Facebook Vice President David Marcus is the face of the company's Libra digital currency, but the original driving force was a 26-year-old female corporate-development...Technologyread more
Amazon's new policy for account suspensions doesn't go far enough to protect sellers from potentially unfair and wrongful suspensions, merchants say.Technologyread more
There is no end in sight to the Boeing 737 Max grounding after two fatal crashes, prompting airlines to rethink their growth plans.Airlinesread more
After a year of flooding, Midwest farmers face a stifling heat wave that's spreading across the U.S.Agricultureread more
A quarter of the S&P 500 companies report earnings next week, and that could buffet the market as investors await the July Fed meeting.Market Insiderread more
Moving lots of data to a public cloud over the internet can take months or years. CNBC got an inside look at how AWS transfers data to the cloud for its clients.Technologyread more
Iran's Revolutionary Guard claims a British tanker it still holds, Stena Impero, failed to follow international maritime rules.World Newsread more
"It troubles me that the most important political office in the world is becoming the face of racism and exclusion," Kaeser said in a Twitter post.Politicsread more
Silver's rally could be losing its shine after the precious metal reached its year-to-date high, futures experts warn.Futures Nowread more
Some 40% of Americans would struggle to come up with even $400 to pay for an emergency expense. Just how are so many Americans so short on cash? Blame debt.Personal Financeread more
Amazon hires Trump-allied lobbyist Jeff Miller as battle for Pentagon contract heats up.Politicsread more
Virginia Democratic Lt. Gov. Ralph Northam has won the race for governor of that state on Tuesday, defeating Republican Ed Gillespie and dealing a blow to the GOP nationwide, and especially to President Donald Trump.
"We live in a very diverse society -- it is getting more diverse every day. It is that diverse society that makes this country great," Northam said in his victory speech. "And as long as I'm governor, I will make sure that we're inclusive, that we welcome people to the Commonwealth of Virginia. Our lights will be on. Our doors will be open."
Late Tuesday night, Northam led by nine points, having won 54% of the vote to Gillespie's 45% with 99% of precincts reporting. Northam's margin of victory stunned political analysts and pollsters, many of whom had predicted that the race would be extremely tight.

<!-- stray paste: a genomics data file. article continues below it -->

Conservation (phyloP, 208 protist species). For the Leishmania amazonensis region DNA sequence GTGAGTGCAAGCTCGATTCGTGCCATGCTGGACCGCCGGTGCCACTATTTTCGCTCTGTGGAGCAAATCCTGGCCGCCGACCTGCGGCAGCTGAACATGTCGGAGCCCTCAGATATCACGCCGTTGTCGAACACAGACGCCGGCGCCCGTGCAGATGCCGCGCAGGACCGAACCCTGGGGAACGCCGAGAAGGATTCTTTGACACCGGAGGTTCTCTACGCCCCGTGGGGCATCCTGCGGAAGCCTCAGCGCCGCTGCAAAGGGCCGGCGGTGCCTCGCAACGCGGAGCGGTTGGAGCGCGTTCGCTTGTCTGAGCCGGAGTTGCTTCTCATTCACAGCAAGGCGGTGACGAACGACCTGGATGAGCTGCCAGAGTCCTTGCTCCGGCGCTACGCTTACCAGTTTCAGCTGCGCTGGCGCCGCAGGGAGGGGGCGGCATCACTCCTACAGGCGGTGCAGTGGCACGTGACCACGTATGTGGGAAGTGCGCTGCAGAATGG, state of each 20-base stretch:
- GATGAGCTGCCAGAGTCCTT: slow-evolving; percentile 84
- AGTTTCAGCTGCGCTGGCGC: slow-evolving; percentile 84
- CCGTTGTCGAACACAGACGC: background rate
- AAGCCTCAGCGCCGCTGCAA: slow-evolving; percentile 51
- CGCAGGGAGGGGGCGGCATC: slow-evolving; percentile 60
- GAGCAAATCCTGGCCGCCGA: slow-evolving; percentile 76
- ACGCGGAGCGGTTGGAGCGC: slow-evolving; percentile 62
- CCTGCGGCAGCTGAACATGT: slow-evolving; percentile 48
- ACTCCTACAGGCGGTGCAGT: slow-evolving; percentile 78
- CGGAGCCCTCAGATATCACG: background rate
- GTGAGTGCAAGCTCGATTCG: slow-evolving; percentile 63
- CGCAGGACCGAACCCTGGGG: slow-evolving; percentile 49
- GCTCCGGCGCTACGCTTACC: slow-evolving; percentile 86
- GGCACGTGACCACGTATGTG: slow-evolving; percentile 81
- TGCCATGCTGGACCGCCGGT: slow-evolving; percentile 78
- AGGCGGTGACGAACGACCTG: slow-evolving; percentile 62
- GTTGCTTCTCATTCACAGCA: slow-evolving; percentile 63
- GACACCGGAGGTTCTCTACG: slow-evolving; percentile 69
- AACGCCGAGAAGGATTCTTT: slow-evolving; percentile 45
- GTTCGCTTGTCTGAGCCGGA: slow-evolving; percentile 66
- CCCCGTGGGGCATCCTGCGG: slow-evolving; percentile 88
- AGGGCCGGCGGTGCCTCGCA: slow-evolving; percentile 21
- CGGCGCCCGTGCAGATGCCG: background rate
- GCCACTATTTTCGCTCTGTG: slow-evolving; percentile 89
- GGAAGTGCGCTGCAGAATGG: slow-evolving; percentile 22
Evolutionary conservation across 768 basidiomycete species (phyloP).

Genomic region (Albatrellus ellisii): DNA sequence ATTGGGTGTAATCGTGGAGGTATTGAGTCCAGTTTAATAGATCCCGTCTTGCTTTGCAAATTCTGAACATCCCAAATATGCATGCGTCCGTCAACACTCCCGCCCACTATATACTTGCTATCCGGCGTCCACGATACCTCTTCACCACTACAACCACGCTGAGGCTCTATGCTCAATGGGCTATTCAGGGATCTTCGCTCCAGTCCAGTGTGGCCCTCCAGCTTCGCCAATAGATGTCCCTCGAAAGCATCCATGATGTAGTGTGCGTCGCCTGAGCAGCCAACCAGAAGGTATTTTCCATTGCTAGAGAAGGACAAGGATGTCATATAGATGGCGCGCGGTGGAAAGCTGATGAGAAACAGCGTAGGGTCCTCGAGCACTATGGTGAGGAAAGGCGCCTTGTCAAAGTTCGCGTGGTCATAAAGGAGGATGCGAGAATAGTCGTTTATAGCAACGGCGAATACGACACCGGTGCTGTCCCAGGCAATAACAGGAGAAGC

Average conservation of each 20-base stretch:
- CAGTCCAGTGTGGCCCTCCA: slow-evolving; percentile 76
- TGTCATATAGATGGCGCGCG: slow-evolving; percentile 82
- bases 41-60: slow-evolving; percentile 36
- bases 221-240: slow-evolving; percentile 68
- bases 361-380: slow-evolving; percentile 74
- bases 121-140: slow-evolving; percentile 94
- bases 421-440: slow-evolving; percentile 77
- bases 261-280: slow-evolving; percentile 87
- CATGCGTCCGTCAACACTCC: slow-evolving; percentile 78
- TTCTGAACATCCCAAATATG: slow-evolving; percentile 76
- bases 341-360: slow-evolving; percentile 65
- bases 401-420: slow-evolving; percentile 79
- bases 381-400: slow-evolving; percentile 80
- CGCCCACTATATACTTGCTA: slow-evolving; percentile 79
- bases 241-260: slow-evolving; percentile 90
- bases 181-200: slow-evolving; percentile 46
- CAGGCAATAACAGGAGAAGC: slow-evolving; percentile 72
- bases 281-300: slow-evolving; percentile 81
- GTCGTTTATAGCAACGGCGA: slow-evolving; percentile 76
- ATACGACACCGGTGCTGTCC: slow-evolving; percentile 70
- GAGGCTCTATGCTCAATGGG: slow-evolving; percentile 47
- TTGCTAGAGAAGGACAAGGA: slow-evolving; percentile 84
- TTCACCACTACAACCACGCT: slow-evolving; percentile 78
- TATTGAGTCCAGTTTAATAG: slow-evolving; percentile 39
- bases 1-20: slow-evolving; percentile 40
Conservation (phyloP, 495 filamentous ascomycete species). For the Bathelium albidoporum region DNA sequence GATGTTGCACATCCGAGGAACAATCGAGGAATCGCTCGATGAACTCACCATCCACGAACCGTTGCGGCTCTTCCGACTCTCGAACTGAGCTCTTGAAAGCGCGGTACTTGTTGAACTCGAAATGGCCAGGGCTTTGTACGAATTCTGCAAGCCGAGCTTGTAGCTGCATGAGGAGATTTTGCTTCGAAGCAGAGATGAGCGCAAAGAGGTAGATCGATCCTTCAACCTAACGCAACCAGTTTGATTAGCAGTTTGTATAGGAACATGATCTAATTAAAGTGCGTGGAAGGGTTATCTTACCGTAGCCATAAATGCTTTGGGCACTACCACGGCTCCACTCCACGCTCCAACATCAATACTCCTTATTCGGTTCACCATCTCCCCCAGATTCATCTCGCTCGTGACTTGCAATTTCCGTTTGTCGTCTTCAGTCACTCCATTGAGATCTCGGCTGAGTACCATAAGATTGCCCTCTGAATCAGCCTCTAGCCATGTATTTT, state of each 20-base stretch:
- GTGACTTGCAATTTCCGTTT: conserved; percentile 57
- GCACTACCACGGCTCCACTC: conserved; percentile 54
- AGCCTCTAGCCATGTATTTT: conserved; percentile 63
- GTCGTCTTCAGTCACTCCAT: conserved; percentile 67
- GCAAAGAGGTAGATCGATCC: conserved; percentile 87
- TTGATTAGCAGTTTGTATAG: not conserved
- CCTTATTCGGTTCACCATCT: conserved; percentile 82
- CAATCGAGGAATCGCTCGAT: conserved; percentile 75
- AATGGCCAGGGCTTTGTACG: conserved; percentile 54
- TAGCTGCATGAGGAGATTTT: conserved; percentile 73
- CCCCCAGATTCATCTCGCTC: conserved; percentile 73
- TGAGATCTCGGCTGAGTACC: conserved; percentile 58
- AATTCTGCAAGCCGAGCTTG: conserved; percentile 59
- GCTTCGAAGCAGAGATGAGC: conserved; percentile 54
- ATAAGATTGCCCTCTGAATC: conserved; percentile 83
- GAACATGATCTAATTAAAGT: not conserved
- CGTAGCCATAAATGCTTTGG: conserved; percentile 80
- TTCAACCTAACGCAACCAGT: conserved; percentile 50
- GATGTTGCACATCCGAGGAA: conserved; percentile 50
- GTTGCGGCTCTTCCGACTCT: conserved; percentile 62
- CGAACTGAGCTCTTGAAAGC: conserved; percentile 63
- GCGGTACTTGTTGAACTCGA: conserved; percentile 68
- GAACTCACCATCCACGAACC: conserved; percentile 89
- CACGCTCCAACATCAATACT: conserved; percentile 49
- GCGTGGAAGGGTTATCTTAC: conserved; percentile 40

The campaign to succeed term-limited Democratic Gov. Terry McAuliffe was seen as an early test of Trump's influence in states like Virginia, where his 38 percent approval rating statewide mirrors his approval rating in a recent nationwide NBC News/Wall Street Journal poll.
Much of Northam's electoral strategy revolved around tying Gillespie to Trump, which he did in nearly all of his major campaign ads. "Ed Gillespie supports Donald Trump's plan to take money out of Virginia's public schools, his plan to roll back our clean water and clean air protections. And Ed Gillespie supports Donald Trump's plan to take health care away from thousands of Virginians," said the narrator of one of Northam's last campaign ads.
But if Northam's strategy was to tie Gillespie to Trump, Gillespie's strategy was to tie himself to Trump even more tightly.
A former lobbyist who once warned the GOP against becoming an "anti-immigration party," Gillespie chose to abandon his more moderate past positions in order to campaign as a die-hard Trump Republican.
Gillespie's campaign embraced many of the same divisive cultural issues that Trump has focused on in recent months, running ads that attacked players in the National Football League who protested during the national anthem, and warning voters that Northam would allow violent Central American criminal gangs to flourish in "sanctuary cities."
Meanwhile, Trump has served as a kind of echo chamber for Gillespie, amplifying his campaign themes and broadcasting them onto the national stage.
"Ralph Northam will allow crime to be rampant in Virginia," Trump wrote on Twitter Tuesday morning. Moments later, he tweeted that should Gillespie win, he would "totally turn around the high crime and poor economic performance of VA. MS-13 and crime will be gone."
Northam's win also bodes well for the Democrats' chances to reclaim a majority in the House in 2018, a prospect once viewed as nearly impossible. Now, buoyed by Trump's record-low approval ratings and GOP struggles to enact significant legislation, Democrats' chances are looking up.
In mid-October, the nonpartisan Cook Political Report credited a surge in Democratic momentum and candidate recruitment for its decision to shift its closely watched ratings of 12 House races to reflect more favorable conditions for Democrats.
Northam will be sworn in Jan. 13, 2018, for a term that expires in January 2022. By Virginia law, he cannot run for re-election to a consecutive term but can run again in eight years.
Clarification: This story was revised to clarify that Virginia governors cannot serve consecutive terms.